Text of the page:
There won’t be clouds or wildfire smoke hovering over the skies of Metro Vancouver when the once-in-a-generation celestial phenomenon happens on Monday morning.
According the latest forecast issued by Environment Canada, clear skies can be expected throughout the day, especially when the moon begins its transit in front of the sun, thanks to a high pressure area building in the Pacific Northwest.
Eclipse schedule and coverage
In Vancouver, the solar eclipse begins at 9:09 am with a partial totality when the moon touches the sun’s edge. From this point onwards, the skies will gradually become darker over the course of more than an hour as it reaches close to full.
The eclipse will reach maximum totality – about 86% coverage in this part of the world – at 10:21 am and disappear at 11:37 am, when the moon leaves the sun’s edge.
- 9:09 am – Partial eclipse begins (Direction: 104°; Altitude: 27.6°)
- 10:21 am – Maximum eclipse reached (Direction: 120°; Altitude: 38.2°)
- 11:37 am – Partial eclipse ends (Direction: 143°; Altitude: 47.5°)
Trajectory of the solar eclipse in Metro Vancouver.
Depiction of the solar eclipse’s maximum over Metro Vancouver.
Unlike the movement of the sun, the eclipse will move from the West Coast to the East Coast of North America.
Safety first: don’t risk it
While it may be tempting, do not stare at the sun directly as you will put yourself at great risk for severe, permanent eye damage.
“Solar retinopathy is permanent vision loss, and it is possible after viewing an eclipse (as powerful as the one we’re about to experience) after mere seconds,” Dr. Tej Dhaliwal, an optometrist at South Vancouver’s Image Optometry, told Daily Hive.
“The damage doesn’t often show up immediately, it could occur within a few hours to several days after, but it is permanent.”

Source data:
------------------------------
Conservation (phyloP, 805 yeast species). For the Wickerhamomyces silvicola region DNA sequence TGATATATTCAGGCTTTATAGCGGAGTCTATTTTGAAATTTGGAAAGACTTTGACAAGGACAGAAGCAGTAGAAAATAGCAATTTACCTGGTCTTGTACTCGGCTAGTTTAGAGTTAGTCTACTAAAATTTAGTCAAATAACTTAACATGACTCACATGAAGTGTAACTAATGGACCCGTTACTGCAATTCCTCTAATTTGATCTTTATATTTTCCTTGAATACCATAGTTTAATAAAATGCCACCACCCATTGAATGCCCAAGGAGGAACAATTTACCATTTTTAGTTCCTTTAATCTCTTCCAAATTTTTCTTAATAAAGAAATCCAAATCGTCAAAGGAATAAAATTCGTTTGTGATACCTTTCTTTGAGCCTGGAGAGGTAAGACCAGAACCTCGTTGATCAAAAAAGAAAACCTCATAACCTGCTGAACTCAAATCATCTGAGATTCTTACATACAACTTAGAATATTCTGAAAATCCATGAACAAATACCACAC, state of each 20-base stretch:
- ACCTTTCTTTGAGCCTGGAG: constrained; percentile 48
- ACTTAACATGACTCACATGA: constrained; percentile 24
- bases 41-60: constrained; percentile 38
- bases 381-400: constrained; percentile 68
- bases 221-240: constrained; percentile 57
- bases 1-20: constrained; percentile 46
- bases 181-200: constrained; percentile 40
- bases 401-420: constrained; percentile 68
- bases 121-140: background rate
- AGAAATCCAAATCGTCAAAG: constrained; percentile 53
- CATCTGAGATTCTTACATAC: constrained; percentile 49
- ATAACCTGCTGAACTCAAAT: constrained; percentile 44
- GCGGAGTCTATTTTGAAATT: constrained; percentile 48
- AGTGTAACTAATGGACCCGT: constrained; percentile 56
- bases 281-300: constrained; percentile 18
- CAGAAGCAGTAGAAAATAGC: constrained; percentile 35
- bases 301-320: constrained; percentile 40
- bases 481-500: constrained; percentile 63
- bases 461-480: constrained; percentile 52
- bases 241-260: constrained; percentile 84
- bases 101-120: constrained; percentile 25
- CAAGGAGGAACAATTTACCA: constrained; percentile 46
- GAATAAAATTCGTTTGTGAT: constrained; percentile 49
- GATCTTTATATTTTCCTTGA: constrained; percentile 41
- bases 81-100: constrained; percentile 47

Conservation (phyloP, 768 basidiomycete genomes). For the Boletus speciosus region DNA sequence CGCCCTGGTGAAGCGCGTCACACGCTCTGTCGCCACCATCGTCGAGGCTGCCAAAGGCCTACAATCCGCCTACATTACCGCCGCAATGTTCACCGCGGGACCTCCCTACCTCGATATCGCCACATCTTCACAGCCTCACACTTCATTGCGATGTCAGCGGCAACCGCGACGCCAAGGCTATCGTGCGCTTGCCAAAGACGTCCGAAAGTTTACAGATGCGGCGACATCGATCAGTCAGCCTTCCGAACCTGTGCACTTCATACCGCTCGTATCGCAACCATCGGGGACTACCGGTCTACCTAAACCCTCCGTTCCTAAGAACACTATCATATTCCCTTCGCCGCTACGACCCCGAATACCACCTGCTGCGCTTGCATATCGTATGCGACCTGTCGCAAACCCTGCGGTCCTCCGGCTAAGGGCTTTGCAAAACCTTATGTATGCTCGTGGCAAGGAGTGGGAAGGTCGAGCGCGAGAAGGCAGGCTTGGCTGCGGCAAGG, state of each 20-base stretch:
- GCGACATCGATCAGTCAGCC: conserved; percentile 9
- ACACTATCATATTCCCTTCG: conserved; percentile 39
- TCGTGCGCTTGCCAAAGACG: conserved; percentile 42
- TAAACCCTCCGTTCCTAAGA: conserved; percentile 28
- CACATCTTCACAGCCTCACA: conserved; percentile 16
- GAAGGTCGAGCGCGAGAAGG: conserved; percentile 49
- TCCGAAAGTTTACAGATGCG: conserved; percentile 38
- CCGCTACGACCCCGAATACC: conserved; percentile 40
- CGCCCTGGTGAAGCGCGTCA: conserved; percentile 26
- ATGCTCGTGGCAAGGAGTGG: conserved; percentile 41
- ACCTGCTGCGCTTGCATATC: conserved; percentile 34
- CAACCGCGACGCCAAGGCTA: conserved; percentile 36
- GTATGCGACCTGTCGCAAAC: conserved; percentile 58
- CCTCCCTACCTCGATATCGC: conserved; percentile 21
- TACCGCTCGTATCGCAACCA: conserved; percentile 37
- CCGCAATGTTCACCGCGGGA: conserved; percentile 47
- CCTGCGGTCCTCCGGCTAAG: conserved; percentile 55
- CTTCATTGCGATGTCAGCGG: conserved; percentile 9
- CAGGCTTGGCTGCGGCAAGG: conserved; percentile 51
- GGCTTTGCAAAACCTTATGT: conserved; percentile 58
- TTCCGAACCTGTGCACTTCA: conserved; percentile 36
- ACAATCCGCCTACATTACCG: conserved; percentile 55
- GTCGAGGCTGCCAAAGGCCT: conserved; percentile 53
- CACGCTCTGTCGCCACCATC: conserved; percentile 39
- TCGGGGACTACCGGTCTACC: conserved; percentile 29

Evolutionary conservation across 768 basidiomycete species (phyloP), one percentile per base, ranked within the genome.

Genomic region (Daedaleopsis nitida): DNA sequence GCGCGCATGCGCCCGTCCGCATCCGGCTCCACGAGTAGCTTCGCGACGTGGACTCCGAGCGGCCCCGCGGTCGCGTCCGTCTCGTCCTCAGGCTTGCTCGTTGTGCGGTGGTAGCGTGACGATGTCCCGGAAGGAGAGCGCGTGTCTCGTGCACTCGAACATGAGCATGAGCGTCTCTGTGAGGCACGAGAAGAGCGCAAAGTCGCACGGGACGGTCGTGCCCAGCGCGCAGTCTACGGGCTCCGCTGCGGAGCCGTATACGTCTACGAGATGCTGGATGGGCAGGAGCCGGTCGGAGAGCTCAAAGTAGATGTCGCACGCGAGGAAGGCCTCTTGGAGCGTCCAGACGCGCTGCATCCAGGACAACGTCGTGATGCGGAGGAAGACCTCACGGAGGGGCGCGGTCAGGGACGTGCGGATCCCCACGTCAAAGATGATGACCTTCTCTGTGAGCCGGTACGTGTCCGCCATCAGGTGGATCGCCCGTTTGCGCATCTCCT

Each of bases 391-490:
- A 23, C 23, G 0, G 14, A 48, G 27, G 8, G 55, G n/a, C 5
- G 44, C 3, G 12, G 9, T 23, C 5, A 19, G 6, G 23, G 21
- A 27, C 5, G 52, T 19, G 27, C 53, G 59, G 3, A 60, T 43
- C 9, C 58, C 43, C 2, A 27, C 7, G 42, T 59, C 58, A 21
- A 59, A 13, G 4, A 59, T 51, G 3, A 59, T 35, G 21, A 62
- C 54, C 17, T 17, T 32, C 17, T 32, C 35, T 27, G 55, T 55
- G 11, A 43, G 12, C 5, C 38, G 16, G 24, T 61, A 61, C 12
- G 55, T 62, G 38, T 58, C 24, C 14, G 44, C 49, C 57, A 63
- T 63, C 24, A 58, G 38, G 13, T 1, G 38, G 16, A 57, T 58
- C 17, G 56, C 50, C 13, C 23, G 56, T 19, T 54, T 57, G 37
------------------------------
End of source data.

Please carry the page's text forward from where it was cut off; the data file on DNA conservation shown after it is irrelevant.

If you are wearing eclipse filtering lenses, he stressed that they have to be certified.
“If you absolutely must view the eclipse, you have to wear certified, approved, specific filtering lenses,” he said. “There are numerous ‘fake solar eclipse glasses’ out there, thus please confirm that yours meet the correct ISO standards and are from a reputable vendor.”
Alternatively, as authentic filtering lenses are now a rare commodity, another way to view the eclipse, albeit indirectly, is by making yourself a pinhole projector to observe the shadow of the moon as it passes over the sun.
It requires rudimentary materials: a few pieces of cardboard and aluminum foil. DIY instructions can be found here.
But if you do not have filtering glasses or a pinhole projector, do not view the eclipse.
“Facing a lifetime of vision loss for only a few moments of pleasure and glory… absolutely not worth it,” he said. “Ultimately there is only one real way to view the solar eclipse, and that is not viewing it at all.”
“Be smart and don’t risk a lifetime of vision loss over a few seconds of pleasure.”
With files from Chandler Walter.